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I am trying to understand the function of this input stage of a filter I am using.

The input current source is a 2uA peak-to-peak with zero offset.

(This specific stage is followed by an active bandpass with a gain of 40 and an active low pass with a gain of 30.)

Quick summary:

My first question before simulating it in Multisim was "Where is the input resistor?" and hence "How much is the gain?". Although my question still remains, I figured that the output voltage could be derived by adding the voltage drop across R2, to the non-inverting reference voltage 1.65 V. Specifically, the current passing through the feedback network is 1.65/47k =35uA (+- 1uA due to input current) and therefore Vout =1.65 + 35uA*36kΩ = 2.91 V.

However, I could not find any relationship between the input Vin(pp) of 359 nV (probe1) and Vout(pp) of 71.8 mV. In fact, Vout(pp) remains constant despite changes in R1, but is linearly proportional to a change in R2 ( if R2'=2*R2, Vout,pp'= 2* Vout,pp). So I assume there is no R2/R1 type of relationship to calculate gain. Then where does the gain of (71.8 mV)/(359 nV)~ 200,000 come from?

Another thing that I did not like is that Vout(dc) is different than the reference voltage 1.65 V. I know I just explained above how this dc output voltage V(dc) of probe2 is derived, but, up until now I thought the whole point of a reference voltage in the non-inverting pin is to perform level shifting so that the ac signal in the output will be centered around that reference voltage.

After this realization (that vout(dc) does not equal the reference voltage), I went on examining other possible level shifting circuits, like this for example non-inverting configuration with Vref for level shifting,

where I would think that Vout= Vref + (1+R1/R2)*Vin. However by doing the math (superposition), I get: Vout=(1+R1/R2)*Vin-(R1/R2)*Vref.


  1. Is there a formula for calculating the ac gain of this active low pass configuration in the first picture?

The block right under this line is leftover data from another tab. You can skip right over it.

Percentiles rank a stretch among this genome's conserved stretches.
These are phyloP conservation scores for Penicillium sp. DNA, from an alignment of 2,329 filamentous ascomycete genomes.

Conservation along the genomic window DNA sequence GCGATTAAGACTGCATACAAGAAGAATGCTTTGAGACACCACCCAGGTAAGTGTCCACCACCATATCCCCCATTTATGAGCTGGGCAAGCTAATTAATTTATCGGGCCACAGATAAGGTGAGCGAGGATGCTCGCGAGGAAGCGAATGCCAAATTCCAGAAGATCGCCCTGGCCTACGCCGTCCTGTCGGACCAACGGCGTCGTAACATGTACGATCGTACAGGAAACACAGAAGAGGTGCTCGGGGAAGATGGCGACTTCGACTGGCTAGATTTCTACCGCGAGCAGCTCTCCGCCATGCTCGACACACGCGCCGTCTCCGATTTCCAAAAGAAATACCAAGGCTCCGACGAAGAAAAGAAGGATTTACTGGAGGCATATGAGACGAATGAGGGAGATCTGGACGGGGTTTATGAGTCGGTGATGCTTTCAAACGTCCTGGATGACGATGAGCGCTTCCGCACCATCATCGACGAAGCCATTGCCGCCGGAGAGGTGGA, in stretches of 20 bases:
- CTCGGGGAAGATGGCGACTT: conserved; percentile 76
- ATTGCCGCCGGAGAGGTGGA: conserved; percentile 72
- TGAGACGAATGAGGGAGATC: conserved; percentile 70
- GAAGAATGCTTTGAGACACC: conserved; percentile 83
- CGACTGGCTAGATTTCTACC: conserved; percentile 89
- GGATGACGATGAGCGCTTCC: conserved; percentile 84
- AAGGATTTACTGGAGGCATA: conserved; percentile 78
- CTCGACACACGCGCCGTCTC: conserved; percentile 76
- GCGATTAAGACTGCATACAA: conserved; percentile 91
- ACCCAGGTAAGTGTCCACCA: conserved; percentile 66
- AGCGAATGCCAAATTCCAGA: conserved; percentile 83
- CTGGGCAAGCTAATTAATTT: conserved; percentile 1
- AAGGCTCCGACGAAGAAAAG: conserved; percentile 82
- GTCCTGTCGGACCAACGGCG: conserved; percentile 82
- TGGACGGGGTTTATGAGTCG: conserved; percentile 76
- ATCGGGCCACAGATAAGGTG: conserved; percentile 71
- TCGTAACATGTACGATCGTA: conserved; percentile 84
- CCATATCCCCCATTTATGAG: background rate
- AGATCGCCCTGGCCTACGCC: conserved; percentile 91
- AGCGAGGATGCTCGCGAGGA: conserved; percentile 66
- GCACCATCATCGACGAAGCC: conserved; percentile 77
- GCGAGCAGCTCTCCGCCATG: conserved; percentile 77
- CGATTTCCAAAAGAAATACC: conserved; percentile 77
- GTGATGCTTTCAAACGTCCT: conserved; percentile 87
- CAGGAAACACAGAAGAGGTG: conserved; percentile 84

2. If not, is the ~200,000 times gain of the ac signal intentional? Or did the the designer just aim for the low pass functionality and remained satisfied with this huge gain that is somehow provided?

  3. Please help me demystify opamp level shifting once and for all. Is the formula derived above for the opamp of the second picture correct? Vout=(1+R1/R2)*Vin-(R1/R2)*Vref. If it is, then how is level shifting achieved for the non inverting configuration?

**for an inverting configuration it can be achieved as explained by Spehro Pefhany in this post.

  • \$\begingroup\$ I'm puzzled by your supply connections to the op-amp. I expect to see the higher potential at the top connection and negative or ground potential at the bottom. \$\endgroup\$ Commented May 5, 2018 at 1:01
  • \$\begingroup\$ @RussellBorogove It simply is because of the way multisim places the supply pins on the opamp symbols. The positive supply pin is closer to the non-inverting input and the negative suppy is closer to the inverting input. \$\endgroup\$
    – Geo
    Commented May 5, 2018 at 12:38

1 Answer 1


In answer to the question posed by the title, this is a transimpedance amplifier with a resistor across the input to help set the DC level.

  1. The (ideal) gain of the transimpedance amplifier is Vo/Iin = 36K (just the value of R2). So peak-to-peak output from a 1uA peak input should be 72mV (ignoring the roll-off). R1 has virtually no effect on the gain, it just makes the output noise a bit worse.

  2. The voltage change seen at the inverting input is as a result of the finite gain of the amplifier, ideally it would be zero. It should be the output voltage change divided by the open-loop gain of the amplifier.

  3. Your formula looks correct.

If you wish to have the output voltage (at zero input current) equal the 1.65V reference in your top circuit, just lose the 47K resistor. There will be a DC 1.65V across your input current source. Of course you perhaps could connect the low side of the current source to Vref rather than ground. Or put a large capacitor in series with the input for AC coupling.

  • \$\begingroup\$ Perfect answer , thanks so much. Concerning your last paragraph, indeed, after putting a 10u coupling cap the DC offset was effectively removed. When you say I could perhaps connect the low side of the cuurent source to Vref rather than ground, should the non-inverting pin of the opamp also remain at Vref or should it be connected to ground instead? \$\endgroup\$
    – Geo
    Commented May 5, 2018 at 12:47
  • 1
    \$\begingroup\$ You need it at the desired output voltage, Vref. \$\endgroup\$ Commented May 5, 2018 at 12:48

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